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Monday, August 17, 2020

It’s in Your Control: Free Will Beliefs and Attribution of Blame to Obese People and People with Mental Illness

Chandrashekar, S. P. (2020).
Collabra: Psychology, 6(1), 29.
DOI: http://doi.org/10.1525/collabra.305


People’s belief in free will is shown to influence the perception of personal control in self and others. The current study tested the hypothesis that individuals who believe in free will attribute stronger personal blame to obese people and to people with mental illness (schizophrenia) for their adverse health outcomes. Results from a sample of 1110 participants showed that the belief in free will subscale is positively correlated with perceptions of the controllability of these adverse health conditions. The findings suggest that free will beliefs are correlated with attribution of blame to people with obesity and mental health issues. The study contributes to the understanding of the possible negative implications of people’s free will beliefs.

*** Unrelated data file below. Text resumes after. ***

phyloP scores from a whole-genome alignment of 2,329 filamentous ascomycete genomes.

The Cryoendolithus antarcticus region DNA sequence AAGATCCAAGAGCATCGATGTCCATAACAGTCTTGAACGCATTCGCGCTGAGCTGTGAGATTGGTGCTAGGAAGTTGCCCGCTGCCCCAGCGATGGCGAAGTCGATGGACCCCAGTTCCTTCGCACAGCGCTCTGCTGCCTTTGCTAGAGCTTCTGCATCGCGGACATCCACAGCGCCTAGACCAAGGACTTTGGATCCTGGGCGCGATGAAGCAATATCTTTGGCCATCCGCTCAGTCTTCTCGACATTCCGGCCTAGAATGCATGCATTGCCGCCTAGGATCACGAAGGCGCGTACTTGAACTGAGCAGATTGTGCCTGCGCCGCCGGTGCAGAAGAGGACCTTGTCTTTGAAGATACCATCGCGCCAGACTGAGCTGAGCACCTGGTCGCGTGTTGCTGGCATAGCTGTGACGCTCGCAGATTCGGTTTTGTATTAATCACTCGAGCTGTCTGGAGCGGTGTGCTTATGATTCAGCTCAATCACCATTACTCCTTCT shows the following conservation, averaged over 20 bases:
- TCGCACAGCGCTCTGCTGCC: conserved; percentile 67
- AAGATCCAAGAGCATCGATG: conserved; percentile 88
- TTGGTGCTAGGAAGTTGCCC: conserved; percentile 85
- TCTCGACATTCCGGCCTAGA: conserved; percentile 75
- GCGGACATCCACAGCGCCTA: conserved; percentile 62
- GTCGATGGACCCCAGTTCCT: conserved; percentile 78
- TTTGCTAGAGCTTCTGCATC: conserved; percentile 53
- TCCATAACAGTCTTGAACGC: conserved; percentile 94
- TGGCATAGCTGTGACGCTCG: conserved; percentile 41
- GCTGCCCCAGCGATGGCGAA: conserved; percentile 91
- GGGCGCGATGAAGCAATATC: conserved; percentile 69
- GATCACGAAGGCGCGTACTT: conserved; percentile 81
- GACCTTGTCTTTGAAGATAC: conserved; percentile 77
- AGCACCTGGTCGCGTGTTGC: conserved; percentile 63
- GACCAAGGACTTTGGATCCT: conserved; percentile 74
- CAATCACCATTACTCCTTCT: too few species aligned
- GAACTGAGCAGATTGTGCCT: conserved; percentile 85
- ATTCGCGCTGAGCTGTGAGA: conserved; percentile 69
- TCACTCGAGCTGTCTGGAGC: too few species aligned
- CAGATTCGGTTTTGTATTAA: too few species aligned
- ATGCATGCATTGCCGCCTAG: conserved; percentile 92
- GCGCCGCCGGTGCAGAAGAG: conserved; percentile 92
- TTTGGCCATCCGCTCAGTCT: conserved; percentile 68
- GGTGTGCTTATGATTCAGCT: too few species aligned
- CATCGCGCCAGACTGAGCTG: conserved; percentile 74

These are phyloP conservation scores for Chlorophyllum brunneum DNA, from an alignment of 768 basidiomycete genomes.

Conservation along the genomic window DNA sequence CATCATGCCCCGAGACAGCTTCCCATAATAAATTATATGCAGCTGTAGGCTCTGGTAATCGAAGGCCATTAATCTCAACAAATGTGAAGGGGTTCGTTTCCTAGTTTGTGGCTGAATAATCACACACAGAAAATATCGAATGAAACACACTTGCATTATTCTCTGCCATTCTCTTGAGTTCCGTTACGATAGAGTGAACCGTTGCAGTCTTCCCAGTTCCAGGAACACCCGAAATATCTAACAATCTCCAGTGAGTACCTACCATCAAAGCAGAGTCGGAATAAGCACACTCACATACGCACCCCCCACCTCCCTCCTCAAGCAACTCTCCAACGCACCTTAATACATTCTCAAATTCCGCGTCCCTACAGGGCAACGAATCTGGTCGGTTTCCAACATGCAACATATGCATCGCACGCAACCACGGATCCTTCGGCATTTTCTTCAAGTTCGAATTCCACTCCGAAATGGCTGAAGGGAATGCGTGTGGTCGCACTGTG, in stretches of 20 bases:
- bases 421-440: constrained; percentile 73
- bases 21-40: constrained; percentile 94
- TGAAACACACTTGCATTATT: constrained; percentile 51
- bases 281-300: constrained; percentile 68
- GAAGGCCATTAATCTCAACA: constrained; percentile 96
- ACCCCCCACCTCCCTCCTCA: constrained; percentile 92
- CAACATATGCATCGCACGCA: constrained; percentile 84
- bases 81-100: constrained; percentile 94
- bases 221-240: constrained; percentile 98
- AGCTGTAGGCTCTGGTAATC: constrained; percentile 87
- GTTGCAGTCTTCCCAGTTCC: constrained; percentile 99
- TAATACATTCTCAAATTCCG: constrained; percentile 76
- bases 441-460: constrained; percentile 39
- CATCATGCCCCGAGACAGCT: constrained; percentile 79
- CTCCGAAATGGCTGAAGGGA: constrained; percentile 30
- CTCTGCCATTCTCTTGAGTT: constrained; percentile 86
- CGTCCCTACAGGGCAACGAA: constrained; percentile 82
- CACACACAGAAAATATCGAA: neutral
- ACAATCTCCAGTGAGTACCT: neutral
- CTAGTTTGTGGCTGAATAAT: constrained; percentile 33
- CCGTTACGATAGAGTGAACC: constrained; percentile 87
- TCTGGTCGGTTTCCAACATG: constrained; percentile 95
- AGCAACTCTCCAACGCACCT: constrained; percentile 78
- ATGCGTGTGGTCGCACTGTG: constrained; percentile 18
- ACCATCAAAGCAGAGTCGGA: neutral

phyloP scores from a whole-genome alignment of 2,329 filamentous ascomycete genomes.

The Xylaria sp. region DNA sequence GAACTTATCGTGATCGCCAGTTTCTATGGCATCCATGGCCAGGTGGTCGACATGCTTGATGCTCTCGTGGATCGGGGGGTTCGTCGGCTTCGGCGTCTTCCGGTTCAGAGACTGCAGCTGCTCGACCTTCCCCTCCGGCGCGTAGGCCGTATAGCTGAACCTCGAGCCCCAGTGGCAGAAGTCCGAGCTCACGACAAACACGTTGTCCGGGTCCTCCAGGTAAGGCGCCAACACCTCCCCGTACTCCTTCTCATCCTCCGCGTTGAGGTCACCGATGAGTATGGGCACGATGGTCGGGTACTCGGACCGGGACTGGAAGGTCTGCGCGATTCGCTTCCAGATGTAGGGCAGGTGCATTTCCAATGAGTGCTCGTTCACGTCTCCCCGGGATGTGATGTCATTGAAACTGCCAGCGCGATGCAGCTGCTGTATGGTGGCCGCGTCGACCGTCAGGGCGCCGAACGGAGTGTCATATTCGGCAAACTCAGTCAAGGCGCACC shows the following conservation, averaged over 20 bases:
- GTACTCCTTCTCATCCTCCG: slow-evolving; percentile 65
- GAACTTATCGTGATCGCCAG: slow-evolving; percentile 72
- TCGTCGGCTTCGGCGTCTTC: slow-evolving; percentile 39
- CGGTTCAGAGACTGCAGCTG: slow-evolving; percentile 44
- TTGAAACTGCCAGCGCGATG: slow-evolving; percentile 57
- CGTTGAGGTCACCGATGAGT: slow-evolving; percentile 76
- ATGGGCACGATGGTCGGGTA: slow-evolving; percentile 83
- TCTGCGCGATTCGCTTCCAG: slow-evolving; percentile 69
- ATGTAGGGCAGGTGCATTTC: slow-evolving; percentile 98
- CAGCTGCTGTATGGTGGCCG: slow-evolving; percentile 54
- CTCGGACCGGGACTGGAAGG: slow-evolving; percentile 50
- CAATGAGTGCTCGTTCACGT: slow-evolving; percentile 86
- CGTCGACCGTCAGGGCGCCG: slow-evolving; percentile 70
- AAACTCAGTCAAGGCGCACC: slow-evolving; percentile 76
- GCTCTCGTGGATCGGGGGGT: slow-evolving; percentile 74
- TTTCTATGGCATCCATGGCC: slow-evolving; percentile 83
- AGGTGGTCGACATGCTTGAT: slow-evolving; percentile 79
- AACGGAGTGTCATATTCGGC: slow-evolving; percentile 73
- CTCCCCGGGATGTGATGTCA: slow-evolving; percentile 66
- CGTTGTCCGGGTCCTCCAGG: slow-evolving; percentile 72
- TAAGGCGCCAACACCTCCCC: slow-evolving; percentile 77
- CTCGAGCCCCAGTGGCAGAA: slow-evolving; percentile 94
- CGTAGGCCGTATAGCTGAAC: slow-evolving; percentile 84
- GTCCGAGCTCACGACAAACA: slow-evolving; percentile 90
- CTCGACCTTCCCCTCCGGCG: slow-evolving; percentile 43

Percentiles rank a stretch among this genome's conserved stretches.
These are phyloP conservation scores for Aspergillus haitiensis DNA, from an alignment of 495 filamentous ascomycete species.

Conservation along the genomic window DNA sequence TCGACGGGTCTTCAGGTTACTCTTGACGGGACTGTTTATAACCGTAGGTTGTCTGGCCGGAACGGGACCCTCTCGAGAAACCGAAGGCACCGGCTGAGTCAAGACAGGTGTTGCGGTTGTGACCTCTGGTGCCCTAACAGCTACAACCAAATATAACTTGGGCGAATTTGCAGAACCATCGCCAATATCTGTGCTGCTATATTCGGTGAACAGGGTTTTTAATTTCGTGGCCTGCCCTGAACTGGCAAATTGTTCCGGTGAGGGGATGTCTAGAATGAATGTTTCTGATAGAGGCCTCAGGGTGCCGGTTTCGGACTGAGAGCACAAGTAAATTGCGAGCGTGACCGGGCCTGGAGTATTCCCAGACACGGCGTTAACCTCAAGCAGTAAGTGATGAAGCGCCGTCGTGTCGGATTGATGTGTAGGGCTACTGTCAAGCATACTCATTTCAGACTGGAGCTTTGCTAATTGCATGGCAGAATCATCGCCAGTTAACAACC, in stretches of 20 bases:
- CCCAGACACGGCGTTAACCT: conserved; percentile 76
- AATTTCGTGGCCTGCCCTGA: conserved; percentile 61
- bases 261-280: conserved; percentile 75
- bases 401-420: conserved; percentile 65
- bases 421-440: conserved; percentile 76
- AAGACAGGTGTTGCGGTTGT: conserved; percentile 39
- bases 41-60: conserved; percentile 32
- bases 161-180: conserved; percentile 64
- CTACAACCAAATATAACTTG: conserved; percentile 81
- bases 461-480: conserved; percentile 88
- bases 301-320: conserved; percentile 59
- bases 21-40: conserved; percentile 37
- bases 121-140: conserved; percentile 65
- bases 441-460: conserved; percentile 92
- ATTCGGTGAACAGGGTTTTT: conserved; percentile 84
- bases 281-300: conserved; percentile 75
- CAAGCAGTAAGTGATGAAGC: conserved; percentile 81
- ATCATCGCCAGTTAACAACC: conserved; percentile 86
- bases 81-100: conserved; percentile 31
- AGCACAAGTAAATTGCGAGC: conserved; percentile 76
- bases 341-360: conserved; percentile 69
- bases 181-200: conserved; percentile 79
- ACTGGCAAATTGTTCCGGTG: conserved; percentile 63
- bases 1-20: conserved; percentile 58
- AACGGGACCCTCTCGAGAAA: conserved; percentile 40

The purpose of this brief report was to test the hypothesis that belief in free will is strongly correlated with attribution of personal blame to obese people and to people with mental illness for their adverse health outcomes. The results showed consistent positive correlations between the free will subscale and the extent of blame to obese individuals and individuals with mental illness. The study employed both generic survey measures of internal blame attributions and a survey that measured the responses based on a person described in a vignette. The current study, although correlational, contributes to recent work that argues that belief in free will is linked to processes underlying human social perception (Genschow et al., 2017). Besides theoretical implications, the findings demonstrate the societal consequences of free-will beliefs. Perception of controllability and personal responsibility is a well-documented predictor of negative stereotypes and stigma associated with people with mental illness and obesity (Blaine & Williams, 2004; Crandall, 1994). Perceptions of controllability related to people with health issues have detrimental social outcomes such as social rejection of the affected individuals (Crandall & Moriarty, 1995), and reduced social support and help from others (Crandall, 1994). The current study underlines that belief in free will as an individual-level factor is particularly relevant for developing a broader understanding of predictors of stigmatization of those with mental illness and obesity.